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Several years ago, while studying philosophy, I recall reading in numerous sources that Dennett believed (or was interpreted as believing - by either Clark or Churchland [or Fodor?]) that it was language that basically transformed the brain into a symbolic machine (to loosely paraphrase - the point was that language had a massively transformative effect on the brain [or mind, I don't care which he referred to]).

Unfortunately, I no longer have any of the books/articles that I was reading back then, so I can't go back and check them all. I've been searching online for a day now and have been unable to track down any of these sources.

Does this ring a bell for anyone?

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I found it. It was Clark paraphrasing him, in (at least) two articles:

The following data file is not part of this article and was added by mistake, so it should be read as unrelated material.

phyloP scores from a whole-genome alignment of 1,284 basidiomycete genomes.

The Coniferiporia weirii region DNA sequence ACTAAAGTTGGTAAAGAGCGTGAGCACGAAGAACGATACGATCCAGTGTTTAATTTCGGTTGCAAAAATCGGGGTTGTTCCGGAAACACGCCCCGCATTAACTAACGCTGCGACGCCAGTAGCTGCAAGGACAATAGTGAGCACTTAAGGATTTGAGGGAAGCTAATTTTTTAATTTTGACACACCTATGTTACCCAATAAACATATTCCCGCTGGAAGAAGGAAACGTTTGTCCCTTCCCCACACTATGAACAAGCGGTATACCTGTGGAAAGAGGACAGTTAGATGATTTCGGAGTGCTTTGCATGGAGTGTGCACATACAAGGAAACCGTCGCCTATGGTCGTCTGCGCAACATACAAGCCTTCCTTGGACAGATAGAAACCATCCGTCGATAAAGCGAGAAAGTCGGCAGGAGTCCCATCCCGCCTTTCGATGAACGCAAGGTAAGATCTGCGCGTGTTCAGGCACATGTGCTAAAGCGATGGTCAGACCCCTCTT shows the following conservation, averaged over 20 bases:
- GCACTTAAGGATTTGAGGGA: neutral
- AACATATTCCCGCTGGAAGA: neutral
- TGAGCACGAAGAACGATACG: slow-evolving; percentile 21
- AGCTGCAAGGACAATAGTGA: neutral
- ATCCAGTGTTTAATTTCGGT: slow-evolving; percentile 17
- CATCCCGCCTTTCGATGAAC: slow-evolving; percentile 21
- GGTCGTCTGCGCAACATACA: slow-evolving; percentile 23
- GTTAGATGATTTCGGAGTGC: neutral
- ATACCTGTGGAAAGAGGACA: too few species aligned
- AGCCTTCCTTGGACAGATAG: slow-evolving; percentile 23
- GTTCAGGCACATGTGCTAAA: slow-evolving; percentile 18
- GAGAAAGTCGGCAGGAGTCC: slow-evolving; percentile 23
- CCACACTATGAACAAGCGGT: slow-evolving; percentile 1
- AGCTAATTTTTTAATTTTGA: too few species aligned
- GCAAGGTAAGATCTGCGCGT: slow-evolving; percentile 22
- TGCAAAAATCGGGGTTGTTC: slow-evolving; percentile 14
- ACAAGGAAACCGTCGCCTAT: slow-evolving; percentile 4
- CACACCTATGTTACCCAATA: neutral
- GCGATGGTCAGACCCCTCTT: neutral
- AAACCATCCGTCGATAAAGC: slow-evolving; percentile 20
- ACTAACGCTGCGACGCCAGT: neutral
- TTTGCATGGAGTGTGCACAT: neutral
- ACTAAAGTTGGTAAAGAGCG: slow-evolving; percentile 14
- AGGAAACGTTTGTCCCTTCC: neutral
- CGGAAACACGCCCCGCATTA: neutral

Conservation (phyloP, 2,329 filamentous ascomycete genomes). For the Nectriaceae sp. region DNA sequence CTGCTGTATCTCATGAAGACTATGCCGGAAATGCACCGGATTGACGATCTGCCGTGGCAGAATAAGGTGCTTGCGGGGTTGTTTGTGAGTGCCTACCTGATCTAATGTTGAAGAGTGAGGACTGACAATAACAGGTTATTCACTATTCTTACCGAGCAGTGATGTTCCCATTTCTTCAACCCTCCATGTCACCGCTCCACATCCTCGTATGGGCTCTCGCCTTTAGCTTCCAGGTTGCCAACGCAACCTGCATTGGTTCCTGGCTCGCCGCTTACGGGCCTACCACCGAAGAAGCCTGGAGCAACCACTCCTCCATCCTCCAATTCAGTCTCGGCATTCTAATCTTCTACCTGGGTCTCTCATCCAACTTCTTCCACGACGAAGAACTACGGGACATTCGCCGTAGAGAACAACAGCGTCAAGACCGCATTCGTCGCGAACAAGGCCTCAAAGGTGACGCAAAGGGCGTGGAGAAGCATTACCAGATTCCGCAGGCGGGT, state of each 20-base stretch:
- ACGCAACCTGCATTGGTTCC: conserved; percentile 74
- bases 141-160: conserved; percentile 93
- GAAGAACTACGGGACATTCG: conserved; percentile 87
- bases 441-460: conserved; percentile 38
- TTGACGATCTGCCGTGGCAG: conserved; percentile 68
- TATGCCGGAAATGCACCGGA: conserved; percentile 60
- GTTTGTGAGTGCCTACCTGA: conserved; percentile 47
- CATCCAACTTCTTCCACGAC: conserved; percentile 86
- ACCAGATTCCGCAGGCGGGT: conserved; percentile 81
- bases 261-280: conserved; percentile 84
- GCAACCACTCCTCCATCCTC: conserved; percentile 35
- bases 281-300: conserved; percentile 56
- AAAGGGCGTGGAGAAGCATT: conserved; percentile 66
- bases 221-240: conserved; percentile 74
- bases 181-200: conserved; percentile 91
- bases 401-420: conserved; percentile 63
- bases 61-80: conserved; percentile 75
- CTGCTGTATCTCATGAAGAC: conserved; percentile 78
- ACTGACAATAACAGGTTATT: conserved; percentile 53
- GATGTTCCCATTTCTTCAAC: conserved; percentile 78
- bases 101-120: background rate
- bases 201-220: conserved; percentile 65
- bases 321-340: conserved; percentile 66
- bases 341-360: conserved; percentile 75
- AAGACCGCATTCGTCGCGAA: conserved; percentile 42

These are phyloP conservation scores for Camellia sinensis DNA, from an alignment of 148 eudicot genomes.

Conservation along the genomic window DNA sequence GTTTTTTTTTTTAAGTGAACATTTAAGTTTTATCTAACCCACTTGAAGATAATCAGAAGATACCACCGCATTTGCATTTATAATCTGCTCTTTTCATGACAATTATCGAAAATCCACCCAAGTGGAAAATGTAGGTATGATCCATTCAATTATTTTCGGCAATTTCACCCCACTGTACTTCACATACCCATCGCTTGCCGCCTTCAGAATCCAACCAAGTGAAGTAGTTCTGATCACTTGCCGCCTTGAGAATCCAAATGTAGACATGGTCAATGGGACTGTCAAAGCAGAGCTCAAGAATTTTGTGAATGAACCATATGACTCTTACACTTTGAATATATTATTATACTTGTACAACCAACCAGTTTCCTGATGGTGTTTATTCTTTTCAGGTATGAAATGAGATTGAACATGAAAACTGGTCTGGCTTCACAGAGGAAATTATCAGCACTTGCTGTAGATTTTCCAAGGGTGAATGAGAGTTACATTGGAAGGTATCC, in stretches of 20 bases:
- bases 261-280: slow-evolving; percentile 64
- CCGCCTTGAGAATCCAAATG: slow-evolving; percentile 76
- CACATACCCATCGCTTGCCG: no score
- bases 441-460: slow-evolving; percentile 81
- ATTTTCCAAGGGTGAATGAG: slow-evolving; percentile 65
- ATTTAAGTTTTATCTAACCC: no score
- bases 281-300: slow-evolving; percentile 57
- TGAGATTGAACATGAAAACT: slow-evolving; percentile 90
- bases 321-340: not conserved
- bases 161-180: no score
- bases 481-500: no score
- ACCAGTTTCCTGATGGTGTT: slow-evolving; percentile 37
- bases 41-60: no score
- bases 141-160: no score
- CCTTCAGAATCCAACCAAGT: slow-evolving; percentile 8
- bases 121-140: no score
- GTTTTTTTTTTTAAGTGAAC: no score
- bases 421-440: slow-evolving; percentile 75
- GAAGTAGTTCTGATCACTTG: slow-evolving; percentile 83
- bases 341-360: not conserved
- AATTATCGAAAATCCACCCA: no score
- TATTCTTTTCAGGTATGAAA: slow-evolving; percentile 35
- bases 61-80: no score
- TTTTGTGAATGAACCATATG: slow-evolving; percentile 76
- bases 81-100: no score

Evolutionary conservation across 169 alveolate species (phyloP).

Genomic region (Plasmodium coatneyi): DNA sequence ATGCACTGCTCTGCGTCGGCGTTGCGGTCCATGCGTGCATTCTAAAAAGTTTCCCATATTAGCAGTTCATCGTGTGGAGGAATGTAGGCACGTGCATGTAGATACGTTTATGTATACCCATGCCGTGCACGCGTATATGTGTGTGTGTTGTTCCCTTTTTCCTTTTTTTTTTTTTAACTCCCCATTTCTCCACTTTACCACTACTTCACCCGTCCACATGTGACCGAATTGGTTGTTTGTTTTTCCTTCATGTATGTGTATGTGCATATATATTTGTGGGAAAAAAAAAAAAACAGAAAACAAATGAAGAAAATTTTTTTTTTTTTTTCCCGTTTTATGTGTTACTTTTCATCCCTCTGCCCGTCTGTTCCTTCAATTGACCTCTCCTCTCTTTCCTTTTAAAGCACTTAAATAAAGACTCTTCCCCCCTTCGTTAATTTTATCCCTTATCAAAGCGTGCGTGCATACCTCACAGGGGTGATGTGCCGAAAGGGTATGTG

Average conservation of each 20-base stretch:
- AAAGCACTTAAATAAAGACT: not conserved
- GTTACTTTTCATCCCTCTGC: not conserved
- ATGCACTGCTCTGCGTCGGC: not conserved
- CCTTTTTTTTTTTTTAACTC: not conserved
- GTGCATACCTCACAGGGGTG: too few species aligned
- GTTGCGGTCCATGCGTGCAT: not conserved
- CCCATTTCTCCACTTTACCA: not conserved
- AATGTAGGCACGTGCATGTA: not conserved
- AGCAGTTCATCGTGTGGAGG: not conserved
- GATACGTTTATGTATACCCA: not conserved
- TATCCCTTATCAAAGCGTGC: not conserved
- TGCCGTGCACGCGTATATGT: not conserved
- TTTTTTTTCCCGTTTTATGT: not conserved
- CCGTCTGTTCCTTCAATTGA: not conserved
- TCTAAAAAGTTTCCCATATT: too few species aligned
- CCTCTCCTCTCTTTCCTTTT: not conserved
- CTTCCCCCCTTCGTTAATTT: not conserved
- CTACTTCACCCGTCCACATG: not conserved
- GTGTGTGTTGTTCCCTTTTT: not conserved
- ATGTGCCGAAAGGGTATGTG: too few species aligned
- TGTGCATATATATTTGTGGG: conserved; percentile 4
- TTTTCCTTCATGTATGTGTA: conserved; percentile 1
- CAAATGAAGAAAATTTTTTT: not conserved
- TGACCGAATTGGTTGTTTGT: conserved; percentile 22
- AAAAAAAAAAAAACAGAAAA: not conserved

As Rex Kerr suggested, it was indeed from Consciousness Explained. For instance, here is a quote from Clark's 1996 paper:

"Dennett depicts our exposure to linguistic bombardment (in the context of some small and subtle differences in initial hardware) as causing the development of a special kind of on-board computational device viz. a kind of classical serial processor implemented in the substrate of massively parallel, broadly connectionist, neural machinery."

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Not exactly. I recall reading Dennett advocating or at least open to the idea that language structures the brain's other workings to a significant extent, though. One example is posted here.

I do not recall reading anything by Churchland that was paraphrasing this, and I haven't read enough Fodor or Clark to know if they would have.

  • Hmmm, this is very frustrating. I'm positive he was more explicit at some point, but I dunno why I can't find it. It must have been someone paraphrasing him... perhaps it was somewhere in the connectionist vs. computational debate. Anyhow, thanks for the suggestion! – EleventyOne Mar 18 '14 at 1:49

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